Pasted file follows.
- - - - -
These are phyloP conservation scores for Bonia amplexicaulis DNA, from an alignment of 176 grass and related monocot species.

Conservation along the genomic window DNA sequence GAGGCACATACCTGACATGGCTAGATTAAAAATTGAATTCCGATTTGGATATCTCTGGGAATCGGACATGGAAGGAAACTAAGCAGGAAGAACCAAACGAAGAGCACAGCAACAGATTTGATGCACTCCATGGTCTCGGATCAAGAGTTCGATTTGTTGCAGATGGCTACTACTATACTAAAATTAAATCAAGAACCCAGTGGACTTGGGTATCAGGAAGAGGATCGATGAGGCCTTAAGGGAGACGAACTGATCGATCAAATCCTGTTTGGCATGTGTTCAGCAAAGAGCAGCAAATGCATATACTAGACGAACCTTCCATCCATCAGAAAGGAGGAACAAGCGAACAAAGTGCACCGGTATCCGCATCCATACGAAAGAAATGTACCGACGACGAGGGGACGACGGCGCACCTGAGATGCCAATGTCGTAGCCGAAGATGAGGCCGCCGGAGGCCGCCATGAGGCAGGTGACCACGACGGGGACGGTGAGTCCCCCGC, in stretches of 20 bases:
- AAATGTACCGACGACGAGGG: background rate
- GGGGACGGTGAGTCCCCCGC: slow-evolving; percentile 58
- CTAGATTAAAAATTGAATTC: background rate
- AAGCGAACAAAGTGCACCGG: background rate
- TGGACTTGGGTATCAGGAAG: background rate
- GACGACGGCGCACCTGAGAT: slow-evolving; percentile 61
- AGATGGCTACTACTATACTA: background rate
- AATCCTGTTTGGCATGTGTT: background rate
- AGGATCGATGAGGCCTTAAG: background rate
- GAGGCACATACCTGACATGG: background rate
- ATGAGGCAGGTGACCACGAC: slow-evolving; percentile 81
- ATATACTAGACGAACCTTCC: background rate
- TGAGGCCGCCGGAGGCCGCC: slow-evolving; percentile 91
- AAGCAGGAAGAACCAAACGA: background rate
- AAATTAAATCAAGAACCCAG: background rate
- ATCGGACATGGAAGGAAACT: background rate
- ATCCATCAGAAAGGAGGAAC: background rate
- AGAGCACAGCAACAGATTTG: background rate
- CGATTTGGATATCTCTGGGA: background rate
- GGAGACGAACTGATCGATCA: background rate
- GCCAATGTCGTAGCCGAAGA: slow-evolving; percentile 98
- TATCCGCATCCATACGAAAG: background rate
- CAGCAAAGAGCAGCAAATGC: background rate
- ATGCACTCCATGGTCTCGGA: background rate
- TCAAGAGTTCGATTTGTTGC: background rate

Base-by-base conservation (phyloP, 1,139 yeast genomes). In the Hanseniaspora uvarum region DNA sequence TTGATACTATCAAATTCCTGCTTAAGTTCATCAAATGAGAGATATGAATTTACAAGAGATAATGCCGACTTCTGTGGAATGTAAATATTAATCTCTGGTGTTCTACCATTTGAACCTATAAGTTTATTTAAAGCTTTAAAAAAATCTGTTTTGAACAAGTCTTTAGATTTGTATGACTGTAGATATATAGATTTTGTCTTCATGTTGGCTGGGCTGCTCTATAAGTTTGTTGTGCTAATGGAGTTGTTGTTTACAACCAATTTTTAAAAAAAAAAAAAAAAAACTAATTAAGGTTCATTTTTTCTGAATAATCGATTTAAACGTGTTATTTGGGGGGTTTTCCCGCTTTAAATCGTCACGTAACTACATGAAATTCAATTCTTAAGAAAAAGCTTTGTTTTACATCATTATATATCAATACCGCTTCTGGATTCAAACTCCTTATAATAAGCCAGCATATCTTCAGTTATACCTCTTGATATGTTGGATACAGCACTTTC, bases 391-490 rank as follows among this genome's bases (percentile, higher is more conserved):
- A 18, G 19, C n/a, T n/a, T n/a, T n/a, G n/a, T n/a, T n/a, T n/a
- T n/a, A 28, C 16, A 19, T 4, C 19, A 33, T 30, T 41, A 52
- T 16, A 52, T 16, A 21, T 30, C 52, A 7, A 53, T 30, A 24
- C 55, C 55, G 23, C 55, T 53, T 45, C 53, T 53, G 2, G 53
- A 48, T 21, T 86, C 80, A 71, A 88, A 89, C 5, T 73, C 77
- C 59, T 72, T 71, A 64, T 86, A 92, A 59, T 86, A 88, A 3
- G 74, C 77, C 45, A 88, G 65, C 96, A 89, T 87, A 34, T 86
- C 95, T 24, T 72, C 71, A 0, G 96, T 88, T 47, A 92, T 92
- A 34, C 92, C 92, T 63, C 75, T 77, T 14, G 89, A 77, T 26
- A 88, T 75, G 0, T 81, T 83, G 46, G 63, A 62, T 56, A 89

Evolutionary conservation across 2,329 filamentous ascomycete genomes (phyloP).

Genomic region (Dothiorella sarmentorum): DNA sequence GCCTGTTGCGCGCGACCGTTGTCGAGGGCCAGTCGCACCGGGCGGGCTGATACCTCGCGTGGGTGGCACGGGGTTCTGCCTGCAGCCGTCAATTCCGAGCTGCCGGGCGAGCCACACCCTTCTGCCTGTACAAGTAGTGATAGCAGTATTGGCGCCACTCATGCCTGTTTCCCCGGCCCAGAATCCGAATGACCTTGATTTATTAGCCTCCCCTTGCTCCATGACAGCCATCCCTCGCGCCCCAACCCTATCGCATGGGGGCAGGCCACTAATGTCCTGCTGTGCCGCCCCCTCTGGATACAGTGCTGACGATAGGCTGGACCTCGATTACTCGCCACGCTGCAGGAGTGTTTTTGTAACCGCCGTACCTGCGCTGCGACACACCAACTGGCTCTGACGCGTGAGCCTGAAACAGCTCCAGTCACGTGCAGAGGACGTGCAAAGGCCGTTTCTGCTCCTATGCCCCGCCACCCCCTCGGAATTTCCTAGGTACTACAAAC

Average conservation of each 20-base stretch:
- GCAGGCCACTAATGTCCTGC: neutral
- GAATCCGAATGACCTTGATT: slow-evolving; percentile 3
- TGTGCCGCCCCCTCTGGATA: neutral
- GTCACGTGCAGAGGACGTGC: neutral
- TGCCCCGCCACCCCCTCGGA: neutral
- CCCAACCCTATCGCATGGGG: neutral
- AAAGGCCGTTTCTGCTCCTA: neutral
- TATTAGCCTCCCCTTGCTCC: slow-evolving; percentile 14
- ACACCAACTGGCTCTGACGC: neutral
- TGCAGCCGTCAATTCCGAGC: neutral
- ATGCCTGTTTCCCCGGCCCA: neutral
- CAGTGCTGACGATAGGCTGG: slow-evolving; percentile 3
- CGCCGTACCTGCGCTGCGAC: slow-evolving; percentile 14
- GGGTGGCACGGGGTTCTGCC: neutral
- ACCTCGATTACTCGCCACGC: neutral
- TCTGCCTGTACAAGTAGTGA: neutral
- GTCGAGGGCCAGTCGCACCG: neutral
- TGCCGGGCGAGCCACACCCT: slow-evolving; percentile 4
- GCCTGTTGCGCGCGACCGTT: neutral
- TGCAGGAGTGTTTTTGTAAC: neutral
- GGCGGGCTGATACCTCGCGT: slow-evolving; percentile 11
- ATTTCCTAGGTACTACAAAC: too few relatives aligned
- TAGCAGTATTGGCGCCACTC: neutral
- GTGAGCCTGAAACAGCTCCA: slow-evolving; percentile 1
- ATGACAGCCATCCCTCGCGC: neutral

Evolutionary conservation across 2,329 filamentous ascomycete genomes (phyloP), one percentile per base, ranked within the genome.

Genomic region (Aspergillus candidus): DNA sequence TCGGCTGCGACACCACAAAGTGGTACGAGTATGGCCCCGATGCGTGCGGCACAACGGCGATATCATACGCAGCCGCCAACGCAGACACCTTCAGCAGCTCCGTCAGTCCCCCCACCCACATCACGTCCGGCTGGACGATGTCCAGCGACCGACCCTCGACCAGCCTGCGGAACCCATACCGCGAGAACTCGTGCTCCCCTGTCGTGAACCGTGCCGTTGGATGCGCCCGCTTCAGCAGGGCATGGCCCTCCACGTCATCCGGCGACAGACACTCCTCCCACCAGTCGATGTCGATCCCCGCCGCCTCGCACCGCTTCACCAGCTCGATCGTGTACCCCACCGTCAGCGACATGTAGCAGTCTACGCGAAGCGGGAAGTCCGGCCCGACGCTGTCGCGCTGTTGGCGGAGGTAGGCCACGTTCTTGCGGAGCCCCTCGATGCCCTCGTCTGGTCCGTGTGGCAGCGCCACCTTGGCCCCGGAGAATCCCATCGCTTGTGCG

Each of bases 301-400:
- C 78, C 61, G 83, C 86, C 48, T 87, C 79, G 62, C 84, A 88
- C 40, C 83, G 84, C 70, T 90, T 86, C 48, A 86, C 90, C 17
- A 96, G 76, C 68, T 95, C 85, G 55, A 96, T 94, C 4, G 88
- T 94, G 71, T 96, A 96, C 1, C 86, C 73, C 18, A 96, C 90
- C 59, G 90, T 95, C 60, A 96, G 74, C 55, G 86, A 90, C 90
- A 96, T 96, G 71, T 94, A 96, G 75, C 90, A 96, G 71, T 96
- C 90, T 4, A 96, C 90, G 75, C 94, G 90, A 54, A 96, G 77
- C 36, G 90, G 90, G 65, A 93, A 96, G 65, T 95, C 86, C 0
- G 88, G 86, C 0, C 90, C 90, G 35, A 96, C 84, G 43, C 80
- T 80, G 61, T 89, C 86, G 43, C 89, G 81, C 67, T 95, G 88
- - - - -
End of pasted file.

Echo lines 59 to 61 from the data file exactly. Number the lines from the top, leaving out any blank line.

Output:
- TGCCGGGCGAGCCACACCCT: slow-evolving; percentile 4
- GCCTGTTGCGCGCGACCGTT: neutral
- TGCAGGAGTGTTTTTGTAAC: neutral